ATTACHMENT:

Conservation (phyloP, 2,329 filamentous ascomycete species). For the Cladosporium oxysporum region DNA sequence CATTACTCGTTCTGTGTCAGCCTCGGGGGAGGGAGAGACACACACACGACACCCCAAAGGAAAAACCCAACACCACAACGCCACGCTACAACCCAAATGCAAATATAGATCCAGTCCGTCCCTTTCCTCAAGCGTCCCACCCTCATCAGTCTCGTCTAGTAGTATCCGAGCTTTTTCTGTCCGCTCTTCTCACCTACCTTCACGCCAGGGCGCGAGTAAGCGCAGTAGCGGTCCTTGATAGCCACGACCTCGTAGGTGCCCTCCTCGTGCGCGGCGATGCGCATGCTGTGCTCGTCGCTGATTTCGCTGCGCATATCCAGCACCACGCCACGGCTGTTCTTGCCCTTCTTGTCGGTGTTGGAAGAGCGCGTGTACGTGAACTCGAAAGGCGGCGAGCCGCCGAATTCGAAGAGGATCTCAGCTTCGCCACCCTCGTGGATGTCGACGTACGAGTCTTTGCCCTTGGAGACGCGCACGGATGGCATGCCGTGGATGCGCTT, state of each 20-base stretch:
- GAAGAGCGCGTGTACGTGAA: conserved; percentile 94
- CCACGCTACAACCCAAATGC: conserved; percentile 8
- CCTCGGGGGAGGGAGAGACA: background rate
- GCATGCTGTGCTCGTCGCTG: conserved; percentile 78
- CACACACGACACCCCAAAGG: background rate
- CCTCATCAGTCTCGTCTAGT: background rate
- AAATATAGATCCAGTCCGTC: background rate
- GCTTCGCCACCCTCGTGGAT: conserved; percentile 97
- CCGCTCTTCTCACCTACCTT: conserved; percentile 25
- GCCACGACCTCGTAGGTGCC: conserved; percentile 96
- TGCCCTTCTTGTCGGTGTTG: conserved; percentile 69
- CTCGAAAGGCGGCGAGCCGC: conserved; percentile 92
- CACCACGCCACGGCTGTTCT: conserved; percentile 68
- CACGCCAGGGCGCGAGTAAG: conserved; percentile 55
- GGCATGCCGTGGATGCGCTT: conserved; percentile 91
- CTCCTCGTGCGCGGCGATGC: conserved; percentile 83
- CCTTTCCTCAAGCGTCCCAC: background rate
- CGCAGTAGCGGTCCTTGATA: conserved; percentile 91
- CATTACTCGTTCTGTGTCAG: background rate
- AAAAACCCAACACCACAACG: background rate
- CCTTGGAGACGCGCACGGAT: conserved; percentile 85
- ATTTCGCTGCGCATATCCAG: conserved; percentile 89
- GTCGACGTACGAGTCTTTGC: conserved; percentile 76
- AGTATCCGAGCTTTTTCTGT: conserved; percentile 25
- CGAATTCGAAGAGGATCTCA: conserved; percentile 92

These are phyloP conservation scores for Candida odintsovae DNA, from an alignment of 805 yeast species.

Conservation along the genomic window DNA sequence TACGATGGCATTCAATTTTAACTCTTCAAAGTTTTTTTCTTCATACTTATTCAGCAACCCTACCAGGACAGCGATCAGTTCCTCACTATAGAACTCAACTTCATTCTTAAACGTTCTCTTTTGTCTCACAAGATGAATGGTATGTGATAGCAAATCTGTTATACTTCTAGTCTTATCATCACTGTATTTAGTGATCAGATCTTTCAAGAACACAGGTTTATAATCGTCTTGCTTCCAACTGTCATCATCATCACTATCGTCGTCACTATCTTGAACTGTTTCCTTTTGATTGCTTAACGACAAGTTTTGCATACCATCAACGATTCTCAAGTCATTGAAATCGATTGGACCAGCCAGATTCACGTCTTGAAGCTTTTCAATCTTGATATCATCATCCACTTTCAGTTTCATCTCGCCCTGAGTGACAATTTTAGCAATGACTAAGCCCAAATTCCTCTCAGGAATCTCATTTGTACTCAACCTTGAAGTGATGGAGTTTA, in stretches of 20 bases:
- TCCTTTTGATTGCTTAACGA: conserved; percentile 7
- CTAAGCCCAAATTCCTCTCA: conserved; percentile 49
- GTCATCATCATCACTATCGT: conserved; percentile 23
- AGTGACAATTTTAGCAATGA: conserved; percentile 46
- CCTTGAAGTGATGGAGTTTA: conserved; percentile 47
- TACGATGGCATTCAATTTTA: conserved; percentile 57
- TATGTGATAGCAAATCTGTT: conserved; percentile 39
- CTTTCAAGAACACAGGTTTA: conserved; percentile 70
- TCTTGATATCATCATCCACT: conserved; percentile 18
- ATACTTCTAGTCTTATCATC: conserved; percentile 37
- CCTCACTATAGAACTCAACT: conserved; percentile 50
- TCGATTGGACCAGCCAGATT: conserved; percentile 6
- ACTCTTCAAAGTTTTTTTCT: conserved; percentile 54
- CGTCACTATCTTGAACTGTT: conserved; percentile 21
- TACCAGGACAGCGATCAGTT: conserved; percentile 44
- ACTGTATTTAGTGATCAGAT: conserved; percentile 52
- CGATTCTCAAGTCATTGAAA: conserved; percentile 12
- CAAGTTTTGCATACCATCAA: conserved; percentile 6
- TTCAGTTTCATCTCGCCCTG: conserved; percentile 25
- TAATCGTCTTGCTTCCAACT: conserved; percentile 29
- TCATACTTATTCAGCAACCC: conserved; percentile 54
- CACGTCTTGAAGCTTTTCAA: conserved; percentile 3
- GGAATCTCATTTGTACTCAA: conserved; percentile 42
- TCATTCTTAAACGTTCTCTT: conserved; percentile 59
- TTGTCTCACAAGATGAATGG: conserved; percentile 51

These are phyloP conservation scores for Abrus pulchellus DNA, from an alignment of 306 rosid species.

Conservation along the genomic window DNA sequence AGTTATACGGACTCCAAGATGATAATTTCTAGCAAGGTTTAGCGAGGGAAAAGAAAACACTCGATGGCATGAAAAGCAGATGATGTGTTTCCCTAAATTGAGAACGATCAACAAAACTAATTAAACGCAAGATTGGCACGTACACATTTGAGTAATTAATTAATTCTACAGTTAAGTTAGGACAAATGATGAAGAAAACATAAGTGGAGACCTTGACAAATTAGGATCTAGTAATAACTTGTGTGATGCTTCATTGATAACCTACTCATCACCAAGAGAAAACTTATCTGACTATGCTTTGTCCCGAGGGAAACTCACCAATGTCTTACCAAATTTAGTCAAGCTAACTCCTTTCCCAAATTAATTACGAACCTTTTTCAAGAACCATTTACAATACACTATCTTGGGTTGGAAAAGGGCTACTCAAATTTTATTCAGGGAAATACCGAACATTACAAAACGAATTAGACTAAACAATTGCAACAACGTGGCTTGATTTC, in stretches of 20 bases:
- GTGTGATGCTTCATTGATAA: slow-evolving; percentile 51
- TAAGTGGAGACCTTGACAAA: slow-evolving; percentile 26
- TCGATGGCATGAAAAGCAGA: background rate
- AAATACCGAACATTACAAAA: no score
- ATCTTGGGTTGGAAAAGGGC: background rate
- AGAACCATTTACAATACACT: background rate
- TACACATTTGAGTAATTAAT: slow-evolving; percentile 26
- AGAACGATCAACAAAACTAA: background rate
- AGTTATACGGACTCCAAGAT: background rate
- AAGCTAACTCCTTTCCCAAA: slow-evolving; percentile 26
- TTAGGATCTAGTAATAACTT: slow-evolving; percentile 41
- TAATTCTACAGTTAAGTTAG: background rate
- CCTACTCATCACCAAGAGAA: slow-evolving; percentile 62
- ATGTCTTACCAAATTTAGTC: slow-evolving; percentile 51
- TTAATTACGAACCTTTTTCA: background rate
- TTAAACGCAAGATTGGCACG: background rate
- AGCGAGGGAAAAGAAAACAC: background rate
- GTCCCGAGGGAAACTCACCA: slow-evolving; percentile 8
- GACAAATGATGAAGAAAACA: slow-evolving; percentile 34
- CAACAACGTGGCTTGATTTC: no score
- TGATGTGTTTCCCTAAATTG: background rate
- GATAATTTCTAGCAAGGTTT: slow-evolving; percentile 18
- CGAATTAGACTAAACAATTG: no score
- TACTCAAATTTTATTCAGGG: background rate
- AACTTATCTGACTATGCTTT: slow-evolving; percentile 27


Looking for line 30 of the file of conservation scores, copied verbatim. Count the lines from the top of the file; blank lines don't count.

- CTAAGCCCAAATTCCTCTCA: conserved; percentile 49